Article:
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A Fertilizer Strategy for Zimbabwe

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A FERTILIZER STRATEGY FOR ZIMBABWE

FOOD AND AGRICULTURE ORGANIZATION OF THE UNITED NATIONS

AFRICAN CENTRE FOR FERTILIZER DEVELOPMENT

A FERTILIZER STRATEGY FOR ZIMBABWE

FOOD AND AGRICULTURE ORGANIZATION OF THE UNITED NATIONS ROME 1999

The designations employed and the presentation of material in this publication do not imply the expression of any opinion whatsoever on the part of the Food and Agriculture Organization of the United Nations concerning the legal status of any country, territory, city or area or of its authorities, or concerning the delimitation of its frontiers or boundaries.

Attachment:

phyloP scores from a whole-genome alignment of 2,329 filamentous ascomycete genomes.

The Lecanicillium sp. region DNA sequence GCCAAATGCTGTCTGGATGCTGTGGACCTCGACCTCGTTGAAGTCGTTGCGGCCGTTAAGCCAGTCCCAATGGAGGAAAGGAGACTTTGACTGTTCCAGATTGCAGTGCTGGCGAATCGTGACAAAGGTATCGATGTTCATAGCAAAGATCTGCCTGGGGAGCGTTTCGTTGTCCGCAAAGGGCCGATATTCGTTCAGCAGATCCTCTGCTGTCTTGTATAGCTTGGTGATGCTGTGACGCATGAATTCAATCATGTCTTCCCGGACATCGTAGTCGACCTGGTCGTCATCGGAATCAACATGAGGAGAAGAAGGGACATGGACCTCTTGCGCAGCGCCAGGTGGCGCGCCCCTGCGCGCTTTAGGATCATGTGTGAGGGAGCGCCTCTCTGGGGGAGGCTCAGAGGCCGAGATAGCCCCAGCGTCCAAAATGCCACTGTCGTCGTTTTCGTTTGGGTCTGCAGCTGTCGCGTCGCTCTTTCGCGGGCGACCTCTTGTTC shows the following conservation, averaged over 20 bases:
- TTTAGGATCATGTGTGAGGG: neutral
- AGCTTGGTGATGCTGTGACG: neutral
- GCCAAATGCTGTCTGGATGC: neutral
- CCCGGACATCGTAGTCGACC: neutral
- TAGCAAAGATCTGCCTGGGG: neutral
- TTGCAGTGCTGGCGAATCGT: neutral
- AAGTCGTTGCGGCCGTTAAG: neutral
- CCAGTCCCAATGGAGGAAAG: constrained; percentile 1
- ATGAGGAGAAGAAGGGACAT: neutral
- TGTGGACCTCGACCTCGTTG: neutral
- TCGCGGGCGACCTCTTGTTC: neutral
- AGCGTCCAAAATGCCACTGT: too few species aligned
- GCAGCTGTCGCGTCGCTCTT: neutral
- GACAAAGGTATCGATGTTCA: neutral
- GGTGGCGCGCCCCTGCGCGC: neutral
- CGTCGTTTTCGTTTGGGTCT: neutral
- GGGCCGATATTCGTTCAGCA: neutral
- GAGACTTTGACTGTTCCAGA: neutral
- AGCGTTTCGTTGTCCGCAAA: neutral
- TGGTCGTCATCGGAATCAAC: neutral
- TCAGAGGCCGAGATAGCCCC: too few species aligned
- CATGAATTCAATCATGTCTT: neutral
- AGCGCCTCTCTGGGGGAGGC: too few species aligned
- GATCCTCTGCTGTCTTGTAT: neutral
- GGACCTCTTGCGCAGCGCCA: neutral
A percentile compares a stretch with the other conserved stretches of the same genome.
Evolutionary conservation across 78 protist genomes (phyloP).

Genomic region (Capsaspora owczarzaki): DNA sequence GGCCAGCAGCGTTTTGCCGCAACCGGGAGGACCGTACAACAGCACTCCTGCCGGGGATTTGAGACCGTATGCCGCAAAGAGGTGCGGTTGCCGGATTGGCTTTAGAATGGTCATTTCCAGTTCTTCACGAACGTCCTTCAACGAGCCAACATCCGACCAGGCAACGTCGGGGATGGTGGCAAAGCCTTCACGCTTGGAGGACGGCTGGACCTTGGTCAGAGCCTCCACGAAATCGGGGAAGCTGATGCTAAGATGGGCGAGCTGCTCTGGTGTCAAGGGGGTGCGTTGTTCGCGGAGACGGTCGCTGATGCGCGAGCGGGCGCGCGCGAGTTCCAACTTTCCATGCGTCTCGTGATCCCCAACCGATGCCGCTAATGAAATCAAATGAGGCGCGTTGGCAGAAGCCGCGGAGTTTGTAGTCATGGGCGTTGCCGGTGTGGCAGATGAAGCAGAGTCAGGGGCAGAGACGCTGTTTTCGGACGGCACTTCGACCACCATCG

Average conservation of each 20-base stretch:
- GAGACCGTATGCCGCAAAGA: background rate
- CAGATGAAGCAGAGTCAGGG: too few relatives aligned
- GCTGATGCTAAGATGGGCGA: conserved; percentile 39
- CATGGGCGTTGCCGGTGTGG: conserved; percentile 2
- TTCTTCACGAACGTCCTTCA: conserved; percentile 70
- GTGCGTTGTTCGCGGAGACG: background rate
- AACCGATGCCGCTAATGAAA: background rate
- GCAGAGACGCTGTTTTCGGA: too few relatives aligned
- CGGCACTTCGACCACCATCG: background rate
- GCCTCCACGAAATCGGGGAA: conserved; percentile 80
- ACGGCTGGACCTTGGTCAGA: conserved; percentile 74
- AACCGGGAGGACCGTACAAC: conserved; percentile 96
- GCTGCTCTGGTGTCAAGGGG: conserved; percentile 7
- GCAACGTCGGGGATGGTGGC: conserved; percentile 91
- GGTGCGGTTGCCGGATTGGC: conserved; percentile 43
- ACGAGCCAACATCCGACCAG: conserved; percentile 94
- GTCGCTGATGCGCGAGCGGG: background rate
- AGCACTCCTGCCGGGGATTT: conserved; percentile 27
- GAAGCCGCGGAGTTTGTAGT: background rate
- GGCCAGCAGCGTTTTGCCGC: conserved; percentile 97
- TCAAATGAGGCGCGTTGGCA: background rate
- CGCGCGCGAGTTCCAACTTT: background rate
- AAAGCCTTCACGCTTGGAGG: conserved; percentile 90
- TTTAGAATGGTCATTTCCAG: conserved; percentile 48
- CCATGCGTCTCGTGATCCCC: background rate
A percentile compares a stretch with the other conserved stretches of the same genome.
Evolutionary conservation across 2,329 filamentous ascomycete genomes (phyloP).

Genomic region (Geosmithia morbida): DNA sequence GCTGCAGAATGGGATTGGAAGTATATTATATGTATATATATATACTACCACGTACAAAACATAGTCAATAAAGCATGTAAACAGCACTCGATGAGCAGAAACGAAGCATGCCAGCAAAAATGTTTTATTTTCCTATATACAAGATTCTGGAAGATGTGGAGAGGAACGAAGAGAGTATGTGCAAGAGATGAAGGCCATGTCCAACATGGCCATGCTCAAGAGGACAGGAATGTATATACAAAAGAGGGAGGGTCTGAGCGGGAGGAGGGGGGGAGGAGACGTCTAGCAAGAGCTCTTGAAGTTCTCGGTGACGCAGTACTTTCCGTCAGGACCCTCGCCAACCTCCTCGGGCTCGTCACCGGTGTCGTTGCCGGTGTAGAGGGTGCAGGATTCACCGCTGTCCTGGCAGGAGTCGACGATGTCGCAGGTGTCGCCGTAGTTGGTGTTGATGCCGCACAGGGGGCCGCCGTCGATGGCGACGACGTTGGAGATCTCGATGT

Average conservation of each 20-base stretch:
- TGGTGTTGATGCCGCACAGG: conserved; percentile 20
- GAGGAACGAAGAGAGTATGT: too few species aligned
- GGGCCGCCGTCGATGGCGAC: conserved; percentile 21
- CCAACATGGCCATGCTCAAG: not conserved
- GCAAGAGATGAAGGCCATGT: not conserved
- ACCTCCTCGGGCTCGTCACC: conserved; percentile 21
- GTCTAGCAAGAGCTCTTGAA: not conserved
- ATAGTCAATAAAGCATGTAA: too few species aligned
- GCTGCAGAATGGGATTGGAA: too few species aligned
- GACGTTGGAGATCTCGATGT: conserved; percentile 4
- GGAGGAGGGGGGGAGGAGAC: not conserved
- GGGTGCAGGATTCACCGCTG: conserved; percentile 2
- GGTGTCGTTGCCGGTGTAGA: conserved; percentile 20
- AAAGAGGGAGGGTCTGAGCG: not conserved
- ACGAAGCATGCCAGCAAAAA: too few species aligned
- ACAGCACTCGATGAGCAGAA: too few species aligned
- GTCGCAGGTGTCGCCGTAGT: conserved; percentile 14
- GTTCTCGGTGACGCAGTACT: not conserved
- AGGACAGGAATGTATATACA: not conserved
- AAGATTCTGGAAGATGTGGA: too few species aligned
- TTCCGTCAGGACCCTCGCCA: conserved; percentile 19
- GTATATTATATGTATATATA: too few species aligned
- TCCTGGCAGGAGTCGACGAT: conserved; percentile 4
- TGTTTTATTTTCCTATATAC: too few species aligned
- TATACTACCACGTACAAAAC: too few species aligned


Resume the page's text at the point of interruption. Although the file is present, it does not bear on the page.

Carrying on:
All rights reserved. No part of this publication may be reproduced, stored in a retrieval system or transmitted in any form or by any means, electronic, mechanical photocopying or otherwise, with the prior permission of the copyright owner. Applications for such permission, with a statement of the purpose and extent of the reproduction, should be addressed to the Director, Information Division, Food and Agriculture Organization of the United Nations, Viale delle Terme di Caracalla, 00100 Rome, Italy.

FAO 1999

A fertilizer strategy for Zimbabwe

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Summary